Turning trash into treasure is pleasure for latest Net Zero Hero
January 16, 2013
By Kelli Neiman
FORT POLK, La. (Jan. 16, 2013) -- What happens when a savvy crafter sees a beautiful item she doesn't want to live without? She runs with the idea, of course, and in the process earns herself the title of Fort Polk Net Zero Hero.
Tracy Kerlin, the latest of a succession of innovative community members to earn this honorary recognition, was surprised to find she had been nominated. In her eyes, she merely makes personalized, inexpensive gifts for friends. Using empty wine bottles as a base, Kerlin transforms the non-recyclable vessels into decorative lamps. Currently, glass recycling is not offered in the area.
Three years ago, Kerlin attended a craft fair on Fort Polk and purchased a glass-bottle lantern from a local artisan. Self-admittedly thrifty, she realized she could make them herself and give them as gifts. Since then, Kerlin has made about two dozen as presents for friends and family. She shares her knowledge with others, as well, by teaching a how-to class at the Fort Polk Main Post Chapel and showing her sister to upcycle the bottles into art.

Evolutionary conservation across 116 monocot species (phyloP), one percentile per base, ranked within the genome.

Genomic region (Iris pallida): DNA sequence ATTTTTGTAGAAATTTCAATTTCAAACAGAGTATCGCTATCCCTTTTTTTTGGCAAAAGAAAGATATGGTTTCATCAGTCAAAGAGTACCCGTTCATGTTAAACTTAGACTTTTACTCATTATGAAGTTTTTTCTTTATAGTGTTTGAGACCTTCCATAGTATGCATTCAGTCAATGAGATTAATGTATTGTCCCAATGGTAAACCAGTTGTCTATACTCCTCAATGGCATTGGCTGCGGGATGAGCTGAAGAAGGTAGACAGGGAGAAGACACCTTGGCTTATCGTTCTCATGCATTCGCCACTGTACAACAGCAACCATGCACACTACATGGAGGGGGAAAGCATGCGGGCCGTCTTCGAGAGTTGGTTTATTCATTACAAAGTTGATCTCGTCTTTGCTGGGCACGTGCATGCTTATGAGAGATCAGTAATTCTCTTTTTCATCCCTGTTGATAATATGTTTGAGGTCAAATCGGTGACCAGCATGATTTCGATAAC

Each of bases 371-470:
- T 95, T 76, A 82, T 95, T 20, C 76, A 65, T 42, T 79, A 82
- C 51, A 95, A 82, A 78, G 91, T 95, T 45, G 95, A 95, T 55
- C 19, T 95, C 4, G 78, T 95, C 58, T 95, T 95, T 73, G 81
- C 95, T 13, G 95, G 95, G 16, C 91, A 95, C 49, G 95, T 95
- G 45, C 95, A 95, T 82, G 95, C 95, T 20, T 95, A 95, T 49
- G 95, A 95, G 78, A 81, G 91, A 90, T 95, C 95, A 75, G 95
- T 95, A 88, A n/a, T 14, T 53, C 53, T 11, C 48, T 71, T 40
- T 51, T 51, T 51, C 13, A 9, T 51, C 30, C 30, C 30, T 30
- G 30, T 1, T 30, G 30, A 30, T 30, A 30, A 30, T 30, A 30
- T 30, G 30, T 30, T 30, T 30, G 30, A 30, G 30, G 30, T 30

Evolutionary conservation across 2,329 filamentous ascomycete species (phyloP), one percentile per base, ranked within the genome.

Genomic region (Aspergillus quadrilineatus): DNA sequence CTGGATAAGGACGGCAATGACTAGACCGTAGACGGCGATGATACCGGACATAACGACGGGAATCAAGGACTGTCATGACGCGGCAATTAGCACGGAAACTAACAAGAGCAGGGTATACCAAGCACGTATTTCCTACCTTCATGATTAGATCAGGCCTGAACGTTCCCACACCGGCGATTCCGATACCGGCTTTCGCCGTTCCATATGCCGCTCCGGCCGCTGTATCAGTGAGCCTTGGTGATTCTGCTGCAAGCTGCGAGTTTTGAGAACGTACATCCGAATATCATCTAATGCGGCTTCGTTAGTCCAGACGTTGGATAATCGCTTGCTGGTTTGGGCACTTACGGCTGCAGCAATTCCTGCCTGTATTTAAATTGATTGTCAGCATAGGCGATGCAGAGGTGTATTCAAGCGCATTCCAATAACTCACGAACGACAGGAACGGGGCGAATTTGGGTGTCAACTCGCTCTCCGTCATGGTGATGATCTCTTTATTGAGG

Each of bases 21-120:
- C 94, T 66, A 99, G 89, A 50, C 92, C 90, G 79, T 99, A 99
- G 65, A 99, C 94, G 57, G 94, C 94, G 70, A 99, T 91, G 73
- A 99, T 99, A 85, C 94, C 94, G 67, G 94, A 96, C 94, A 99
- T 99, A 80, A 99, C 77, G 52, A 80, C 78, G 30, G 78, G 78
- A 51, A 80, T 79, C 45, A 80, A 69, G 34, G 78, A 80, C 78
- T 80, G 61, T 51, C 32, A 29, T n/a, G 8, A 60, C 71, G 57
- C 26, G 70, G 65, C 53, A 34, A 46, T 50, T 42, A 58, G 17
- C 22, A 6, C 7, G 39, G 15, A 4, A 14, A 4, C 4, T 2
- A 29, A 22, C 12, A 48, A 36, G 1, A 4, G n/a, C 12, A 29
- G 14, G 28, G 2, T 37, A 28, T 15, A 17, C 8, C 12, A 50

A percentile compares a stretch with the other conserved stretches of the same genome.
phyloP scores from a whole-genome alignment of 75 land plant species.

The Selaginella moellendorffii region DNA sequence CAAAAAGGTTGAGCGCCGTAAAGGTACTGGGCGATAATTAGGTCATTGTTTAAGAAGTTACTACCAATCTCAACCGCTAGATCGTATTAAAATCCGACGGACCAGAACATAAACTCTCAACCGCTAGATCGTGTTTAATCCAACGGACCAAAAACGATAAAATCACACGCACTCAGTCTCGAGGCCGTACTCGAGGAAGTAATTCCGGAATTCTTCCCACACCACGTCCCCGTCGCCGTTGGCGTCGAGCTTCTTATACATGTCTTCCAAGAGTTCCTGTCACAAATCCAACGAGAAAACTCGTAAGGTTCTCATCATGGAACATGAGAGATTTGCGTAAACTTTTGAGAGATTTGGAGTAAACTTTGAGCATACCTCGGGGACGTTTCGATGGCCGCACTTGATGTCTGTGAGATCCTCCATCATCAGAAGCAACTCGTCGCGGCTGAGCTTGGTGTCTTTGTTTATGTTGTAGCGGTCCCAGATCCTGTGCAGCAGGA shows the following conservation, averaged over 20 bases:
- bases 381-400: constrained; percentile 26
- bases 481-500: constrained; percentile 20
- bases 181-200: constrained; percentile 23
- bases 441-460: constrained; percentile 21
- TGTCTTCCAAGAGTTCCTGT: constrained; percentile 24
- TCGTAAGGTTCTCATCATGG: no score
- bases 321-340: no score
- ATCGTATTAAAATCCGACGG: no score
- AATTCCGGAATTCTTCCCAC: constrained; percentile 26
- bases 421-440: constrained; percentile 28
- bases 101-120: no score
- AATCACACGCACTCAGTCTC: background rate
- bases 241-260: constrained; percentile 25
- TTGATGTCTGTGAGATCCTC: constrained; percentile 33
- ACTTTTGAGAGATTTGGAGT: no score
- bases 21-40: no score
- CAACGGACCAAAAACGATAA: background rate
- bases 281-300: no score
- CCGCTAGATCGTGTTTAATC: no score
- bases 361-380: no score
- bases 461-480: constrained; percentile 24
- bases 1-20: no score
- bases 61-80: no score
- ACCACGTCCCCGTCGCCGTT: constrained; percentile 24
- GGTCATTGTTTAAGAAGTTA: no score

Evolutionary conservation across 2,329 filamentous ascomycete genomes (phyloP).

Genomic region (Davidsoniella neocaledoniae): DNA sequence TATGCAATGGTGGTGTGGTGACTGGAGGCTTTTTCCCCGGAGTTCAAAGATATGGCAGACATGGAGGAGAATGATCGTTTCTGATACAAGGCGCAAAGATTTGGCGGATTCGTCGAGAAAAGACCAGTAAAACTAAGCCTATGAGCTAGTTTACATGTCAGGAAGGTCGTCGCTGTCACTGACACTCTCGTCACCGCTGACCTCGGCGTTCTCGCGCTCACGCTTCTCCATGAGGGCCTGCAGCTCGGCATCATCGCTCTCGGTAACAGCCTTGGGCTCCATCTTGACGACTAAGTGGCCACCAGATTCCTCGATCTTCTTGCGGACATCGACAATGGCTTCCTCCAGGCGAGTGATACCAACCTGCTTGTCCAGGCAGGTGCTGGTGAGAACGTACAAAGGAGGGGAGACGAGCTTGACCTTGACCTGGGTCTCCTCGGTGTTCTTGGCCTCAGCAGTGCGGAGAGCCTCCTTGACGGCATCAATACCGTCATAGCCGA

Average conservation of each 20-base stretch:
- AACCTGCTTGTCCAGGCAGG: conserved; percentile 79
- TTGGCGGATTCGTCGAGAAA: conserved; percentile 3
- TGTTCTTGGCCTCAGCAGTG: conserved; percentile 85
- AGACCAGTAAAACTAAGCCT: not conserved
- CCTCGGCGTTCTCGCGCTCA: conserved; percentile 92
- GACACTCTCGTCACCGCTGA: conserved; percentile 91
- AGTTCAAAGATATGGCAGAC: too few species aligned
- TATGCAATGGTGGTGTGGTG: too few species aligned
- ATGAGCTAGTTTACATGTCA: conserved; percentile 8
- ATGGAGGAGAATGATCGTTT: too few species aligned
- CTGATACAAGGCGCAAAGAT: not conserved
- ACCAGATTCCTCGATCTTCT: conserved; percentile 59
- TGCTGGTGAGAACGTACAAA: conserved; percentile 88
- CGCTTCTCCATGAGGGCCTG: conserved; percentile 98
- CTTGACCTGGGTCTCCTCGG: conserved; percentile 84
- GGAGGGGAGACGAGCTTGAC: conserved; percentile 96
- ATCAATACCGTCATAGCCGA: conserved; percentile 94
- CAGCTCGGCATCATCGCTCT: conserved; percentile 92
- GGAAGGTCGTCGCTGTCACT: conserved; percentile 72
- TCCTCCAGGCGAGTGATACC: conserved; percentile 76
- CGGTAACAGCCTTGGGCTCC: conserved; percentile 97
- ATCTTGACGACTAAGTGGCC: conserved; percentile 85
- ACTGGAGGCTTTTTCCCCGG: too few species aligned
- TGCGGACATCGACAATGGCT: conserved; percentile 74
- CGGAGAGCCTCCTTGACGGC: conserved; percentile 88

"When my sister returned to Minnesota she suggested the bottles for my nephew's school fund-raiser," Kerlin said. His class made the lamps together as a project and then auctioned them off. "One bottle went for more than $100."
"Originally, I made the lamps as Christmas gifts, but they can be decorated to commemorate any holiday or fit any personality. I made one with a Halloween theme and set it out in October," Kerlin said.
Kerlin uses a drill to make a hole in the back of an empty wine bottle. "That's the hardest part of the entire project," she said. Other supplies include stickers, 20-string lights, glass paint, raffia, wire and beads. She has plans to embellish other types of bottles in the future.
"I try to purchase the lights right after Christmas, when they are on sale. The whole project costs less than $5 per empty bottle, which is great for people who are on a budget," she said.
Kerlin grew up recycling aluminum cans and has recycled throughout her adult life as a military spouse in recycling-friendly communities. "It's an honor to be considered a Net Zero Hero because I didn't look at the project that way," she said.